32 or 64 bit Windows 7 on Bootcamp?

Discussion in 'Computer Games and General Discussion' started by R2DJ, Mar 19, 2012.

Mar 19, 2012
  1. R2DJ
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    Member R2DJ GBAtemp Advanced Maniac

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    Hi. I've got a Macbook Pro bought in 2010, and I was wondering if I should install a 32-bit or 64-bit version of Windows 7 on it. Here are the applications that I will use primarily:

    Applications with 64-bit version:
    - Microsoft Project 2010
    - Autodesk 3DS max
    - Microsoft Office

    Applications I'm not so sure about having 64-bit:
    - UDK
    - Visual Studio 2010
    - Netbeans
    - Eclipse
    - A better browser (Firefox/Chrome)

    There are other more, but these are the most important ones. Which version of OS should I install? FYI, the processor is an Intel Core 2 Duo, which supports 64-bit software, but is it ideal to run 32-bit software on 64-bit machine? I've researched about Netbeans and it is said that it will not work with a 64-bit JRE, but there is a workaround which will allow Netbeans to use it.

    Also, will wiping out my Mac OS Lion every once in a while actually help? Is it necessary for Mac OS to be maintained regularly? I plan to re-format the HDD then setup the OSes again.

    Thanks
     
  2. Rydian

    Member Rydian Resident Furvertâ„¢

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    You can use 32-bit software on 64-bit windows just fine. No performance drawback, but then again it's not like something like 64-bit firefox would be noticeably faster versus 32-bit anyways. And yeah you can install 32-bit JRE/Java stuff alongside 64-bit.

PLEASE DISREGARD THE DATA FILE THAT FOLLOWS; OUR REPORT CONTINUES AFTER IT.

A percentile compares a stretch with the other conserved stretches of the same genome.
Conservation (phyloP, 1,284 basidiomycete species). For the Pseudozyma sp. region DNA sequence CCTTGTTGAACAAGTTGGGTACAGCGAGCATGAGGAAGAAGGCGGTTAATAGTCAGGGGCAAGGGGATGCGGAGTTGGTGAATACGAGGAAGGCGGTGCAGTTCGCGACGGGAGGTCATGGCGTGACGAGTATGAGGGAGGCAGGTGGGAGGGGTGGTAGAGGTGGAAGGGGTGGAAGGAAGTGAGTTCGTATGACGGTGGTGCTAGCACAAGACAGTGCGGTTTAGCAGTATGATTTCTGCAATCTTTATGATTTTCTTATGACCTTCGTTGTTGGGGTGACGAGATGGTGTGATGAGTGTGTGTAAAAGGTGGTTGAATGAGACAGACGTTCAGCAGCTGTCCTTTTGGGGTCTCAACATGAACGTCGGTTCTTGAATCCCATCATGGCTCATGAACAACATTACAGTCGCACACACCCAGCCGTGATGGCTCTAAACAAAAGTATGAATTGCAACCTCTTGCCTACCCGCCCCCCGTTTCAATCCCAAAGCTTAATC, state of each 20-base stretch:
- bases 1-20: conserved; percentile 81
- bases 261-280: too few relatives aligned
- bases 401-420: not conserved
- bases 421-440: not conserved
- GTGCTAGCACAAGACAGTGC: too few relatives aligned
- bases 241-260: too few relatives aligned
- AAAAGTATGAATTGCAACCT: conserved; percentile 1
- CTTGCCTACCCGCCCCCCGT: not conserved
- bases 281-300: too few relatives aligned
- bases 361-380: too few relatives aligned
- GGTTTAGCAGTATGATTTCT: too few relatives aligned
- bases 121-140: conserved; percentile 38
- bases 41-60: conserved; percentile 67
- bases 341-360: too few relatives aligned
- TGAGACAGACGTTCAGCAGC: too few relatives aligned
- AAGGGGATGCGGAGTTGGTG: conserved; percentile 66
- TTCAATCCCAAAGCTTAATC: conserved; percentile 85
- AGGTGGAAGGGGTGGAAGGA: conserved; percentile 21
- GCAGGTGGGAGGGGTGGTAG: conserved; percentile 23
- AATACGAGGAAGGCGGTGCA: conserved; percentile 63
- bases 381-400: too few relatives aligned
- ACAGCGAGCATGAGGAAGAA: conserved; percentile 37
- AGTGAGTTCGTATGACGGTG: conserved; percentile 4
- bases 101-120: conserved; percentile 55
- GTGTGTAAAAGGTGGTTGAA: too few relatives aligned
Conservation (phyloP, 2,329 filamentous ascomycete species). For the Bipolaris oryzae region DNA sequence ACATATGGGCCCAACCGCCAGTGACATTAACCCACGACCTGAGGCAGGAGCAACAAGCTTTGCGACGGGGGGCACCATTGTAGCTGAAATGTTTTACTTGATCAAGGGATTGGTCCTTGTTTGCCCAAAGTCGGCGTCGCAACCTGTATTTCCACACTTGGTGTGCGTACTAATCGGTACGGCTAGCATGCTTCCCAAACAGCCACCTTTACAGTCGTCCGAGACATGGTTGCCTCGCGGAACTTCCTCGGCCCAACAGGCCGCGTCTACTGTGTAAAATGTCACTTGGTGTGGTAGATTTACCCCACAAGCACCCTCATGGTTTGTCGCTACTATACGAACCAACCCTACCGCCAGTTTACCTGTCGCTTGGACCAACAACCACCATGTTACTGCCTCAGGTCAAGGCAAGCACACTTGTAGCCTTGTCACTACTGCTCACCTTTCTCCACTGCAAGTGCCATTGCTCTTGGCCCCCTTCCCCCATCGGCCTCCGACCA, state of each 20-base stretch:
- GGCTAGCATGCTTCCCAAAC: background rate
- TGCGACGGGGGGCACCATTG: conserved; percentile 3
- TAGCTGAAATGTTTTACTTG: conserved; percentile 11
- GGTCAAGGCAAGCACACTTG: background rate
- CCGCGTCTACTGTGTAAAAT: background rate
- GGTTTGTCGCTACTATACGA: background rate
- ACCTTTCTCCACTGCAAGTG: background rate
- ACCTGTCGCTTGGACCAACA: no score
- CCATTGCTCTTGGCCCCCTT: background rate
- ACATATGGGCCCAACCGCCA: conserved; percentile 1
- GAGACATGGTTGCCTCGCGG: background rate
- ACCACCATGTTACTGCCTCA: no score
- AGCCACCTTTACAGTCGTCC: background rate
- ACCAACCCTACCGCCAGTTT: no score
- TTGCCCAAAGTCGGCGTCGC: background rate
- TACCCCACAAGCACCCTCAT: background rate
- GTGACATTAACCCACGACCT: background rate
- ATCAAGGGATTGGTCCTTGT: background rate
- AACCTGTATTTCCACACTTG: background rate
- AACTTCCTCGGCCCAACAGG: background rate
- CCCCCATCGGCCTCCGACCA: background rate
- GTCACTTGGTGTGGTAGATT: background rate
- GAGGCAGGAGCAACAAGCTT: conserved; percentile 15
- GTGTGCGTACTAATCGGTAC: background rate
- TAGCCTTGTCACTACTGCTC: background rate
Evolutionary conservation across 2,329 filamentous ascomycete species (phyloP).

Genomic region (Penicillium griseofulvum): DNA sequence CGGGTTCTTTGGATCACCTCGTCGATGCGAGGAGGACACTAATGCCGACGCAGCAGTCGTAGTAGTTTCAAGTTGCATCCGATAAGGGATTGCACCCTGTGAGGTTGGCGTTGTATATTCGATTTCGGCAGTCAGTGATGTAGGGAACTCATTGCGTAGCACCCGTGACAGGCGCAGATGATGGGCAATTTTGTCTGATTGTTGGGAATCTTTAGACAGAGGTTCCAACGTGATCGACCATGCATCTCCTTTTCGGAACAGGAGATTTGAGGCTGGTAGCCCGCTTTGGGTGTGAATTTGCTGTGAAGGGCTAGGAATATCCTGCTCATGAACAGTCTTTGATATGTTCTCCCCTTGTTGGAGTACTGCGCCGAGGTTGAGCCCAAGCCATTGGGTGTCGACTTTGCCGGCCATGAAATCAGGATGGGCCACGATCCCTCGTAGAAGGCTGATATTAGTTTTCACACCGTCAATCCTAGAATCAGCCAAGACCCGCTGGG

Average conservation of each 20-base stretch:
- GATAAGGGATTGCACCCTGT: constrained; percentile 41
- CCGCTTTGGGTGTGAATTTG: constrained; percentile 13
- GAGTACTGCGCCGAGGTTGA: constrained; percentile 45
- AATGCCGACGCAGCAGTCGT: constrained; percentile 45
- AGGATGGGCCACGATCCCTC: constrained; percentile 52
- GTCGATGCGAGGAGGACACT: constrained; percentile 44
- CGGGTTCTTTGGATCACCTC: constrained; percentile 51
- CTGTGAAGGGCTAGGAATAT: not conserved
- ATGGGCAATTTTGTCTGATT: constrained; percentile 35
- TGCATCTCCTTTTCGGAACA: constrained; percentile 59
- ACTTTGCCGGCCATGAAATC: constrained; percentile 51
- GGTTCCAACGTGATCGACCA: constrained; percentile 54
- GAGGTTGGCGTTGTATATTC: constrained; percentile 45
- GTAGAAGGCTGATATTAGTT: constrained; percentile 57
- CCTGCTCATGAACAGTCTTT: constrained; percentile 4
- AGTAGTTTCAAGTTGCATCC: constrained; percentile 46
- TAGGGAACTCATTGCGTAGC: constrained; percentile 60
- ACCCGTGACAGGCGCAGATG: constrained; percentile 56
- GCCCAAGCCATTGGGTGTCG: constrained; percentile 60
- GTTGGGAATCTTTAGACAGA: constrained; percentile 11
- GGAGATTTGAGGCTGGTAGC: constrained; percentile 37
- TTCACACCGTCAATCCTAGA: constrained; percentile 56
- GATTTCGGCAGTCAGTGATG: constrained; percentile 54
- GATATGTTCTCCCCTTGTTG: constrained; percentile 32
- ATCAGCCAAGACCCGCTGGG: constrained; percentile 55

As far as maintenance not that much needs to be done, OSX devs seem to be better about not poking around places they shouldn't, unlike windows devs.
     
  3. geoGolem

    Newcomer geoGolem Advanced Member

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    I have a mid 2010 13" MBP, the same or very similar to yours. I used to use Mac OS X Lion but found it to be bothersome in some special cases, especially when trying to install Windows 7 under bootcamp... I reverted back to Snow Leopard and have been happy with it since. I use Windows 7 x64 Professional. You might as well use the 64-bit version of the OS if you have it. Just because you install a 64-bit OS doesnt mean you need to use 64-bit software. Nowadays I would try to use 64-bit whenever available.

    I'm also the kind of person who loves Beta testing and usually makes sure I have the most up to date versions of everything. Mac OS X Lion just gave me too many issues. I noticed Snow Leopard also performs much better than Lion on my machine...
     
  4. SifJar

    Member SifJar Not a pirate

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    I have 64 bit Windows 7 on my laptop, and I have yet to encounter any situation where there has not been a 64 bit version of any program I wanted and the 32 bit version didn't work. In reality, you are unlikely to really notice a huge difference between the two, as far as I can tell there's no real noticeable difference in performance or anything.
     
  5. Advi

    Member Advi GBAtemp Maniac

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    64-bit Windows 7 features native compatibility with most 32-bit programs.